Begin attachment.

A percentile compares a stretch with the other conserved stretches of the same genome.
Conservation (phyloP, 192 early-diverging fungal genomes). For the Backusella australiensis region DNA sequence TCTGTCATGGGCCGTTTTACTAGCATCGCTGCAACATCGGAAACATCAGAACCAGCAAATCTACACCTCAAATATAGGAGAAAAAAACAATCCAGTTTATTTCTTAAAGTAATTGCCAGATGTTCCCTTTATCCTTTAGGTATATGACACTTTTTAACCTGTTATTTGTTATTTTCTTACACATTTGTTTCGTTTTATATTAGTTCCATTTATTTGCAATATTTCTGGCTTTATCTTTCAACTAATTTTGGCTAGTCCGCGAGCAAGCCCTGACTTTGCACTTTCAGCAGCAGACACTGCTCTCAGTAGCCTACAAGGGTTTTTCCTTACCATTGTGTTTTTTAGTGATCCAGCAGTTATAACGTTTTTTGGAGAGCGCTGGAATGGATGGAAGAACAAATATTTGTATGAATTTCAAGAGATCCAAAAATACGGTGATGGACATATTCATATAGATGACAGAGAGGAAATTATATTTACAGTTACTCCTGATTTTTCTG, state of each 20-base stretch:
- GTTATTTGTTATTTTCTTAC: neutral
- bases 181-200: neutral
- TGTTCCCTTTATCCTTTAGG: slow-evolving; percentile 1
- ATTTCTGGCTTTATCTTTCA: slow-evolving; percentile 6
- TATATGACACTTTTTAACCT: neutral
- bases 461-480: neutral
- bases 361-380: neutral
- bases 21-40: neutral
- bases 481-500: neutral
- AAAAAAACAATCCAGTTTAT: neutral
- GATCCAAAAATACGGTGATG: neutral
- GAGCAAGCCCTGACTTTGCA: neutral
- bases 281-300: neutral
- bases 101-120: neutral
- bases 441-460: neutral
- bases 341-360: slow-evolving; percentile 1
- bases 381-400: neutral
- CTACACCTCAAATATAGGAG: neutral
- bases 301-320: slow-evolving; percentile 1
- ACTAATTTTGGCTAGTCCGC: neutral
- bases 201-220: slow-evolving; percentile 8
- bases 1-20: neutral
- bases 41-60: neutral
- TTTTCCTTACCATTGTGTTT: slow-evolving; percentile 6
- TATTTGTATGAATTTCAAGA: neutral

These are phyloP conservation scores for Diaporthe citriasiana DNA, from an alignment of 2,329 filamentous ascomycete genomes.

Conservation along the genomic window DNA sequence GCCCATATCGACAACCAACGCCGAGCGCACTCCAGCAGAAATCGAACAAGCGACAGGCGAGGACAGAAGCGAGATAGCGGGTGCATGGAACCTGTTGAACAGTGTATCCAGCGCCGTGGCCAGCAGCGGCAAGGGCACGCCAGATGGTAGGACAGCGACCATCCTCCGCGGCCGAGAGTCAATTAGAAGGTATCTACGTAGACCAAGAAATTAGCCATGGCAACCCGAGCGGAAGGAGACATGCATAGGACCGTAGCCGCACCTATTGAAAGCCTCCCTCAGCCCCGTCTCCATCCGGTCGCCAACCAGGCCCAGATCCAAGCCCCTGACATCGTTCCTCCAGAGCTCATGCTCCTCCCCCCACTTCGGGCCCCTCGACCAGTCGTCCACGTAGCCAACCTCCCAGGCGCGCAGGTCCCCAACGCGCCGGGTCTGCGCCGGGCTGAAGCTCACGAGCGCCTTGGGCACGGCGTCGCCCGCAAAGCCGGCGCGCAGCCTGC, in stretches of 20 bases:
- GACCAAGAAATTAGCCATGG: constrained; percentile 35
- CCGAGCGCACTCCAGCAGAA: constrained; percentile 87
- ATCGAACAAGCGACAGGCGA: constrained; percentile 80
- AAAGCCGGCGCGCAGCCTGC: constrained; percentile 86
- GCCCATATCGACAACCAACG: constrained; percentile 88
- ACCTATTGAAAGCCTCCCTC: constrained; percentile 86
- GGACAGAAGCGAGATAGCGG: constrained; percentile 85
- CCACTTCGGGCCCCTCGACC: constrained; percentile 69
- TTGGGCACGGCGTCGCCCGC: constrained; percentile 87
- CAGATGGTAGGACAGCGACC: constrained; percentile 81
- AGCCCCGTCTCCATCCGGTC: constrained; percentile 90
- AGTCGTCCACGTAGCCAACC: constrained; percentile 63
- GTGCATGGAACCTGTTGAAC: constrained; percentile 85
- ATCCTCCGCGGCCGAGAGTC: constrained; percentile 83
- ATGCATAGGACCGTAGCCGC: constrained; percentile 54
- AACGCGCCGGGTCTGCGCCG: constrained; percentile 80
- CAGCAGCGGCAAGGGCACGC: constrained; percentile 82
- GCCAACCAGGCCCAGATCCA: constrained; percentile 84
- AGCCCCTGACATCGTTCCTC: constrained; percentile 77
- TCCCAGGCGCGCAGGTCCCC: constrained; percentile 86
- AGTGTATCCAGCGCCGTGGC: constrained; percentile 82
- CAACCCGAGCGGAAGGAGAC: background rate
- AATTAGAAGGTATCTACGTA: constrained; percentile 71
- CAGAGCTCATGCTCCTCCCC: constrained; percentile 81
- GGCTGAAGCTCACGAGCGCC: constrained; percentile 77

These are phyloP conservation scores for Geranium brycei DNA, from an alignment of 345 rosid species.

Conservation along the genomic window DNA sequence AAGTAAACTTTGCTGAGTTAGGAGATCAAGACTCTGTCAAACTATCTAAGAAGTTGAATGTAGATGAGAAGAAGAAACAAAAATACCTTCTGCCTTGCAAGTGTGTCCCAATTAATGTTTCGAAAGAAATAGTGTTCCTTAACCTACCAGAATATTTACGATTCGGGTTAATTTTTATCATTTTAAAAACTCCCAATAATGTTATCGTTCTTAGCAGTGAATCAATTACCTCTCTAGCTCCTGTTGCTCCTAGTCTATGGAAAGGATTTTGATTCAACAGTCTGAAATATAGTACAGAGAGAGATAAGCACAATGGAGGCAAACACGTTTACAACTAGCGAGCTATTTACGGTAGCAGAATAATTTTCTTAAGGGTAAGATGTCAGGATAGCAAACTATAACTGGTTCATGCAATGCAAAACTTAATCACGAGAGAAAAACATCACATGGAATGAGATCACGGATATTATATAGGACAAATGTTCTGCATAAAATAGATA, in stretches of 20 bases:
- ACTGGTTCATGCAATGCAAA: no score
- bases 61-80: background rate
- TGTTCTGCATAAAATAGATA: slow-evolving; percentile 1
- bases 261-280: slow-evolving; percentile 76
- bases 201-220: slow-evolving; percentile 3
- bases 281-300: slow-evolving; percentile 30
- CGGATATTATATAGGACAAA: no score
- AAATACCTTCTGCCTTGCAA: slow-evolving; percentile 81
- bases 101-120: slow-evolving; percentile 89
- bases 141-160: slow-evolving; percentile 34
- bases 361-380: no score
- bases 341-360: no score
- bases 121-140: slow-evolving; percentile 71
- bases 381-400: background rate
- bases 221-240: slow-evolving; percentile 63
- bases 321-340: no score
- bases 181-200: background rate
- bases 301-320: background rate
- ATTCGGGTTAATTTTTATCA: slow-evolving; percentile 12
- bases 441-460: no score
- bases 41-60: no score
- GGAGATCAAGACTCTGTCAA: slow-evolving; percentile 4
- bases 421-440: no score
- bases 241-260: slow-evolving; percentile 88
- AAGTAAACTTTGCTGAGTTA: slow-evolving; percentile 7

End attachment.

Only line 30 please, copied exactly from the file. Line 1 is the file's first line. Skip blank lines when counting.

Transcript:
- GACCAAGAAATTAGCCATGG: constrained; percentile 35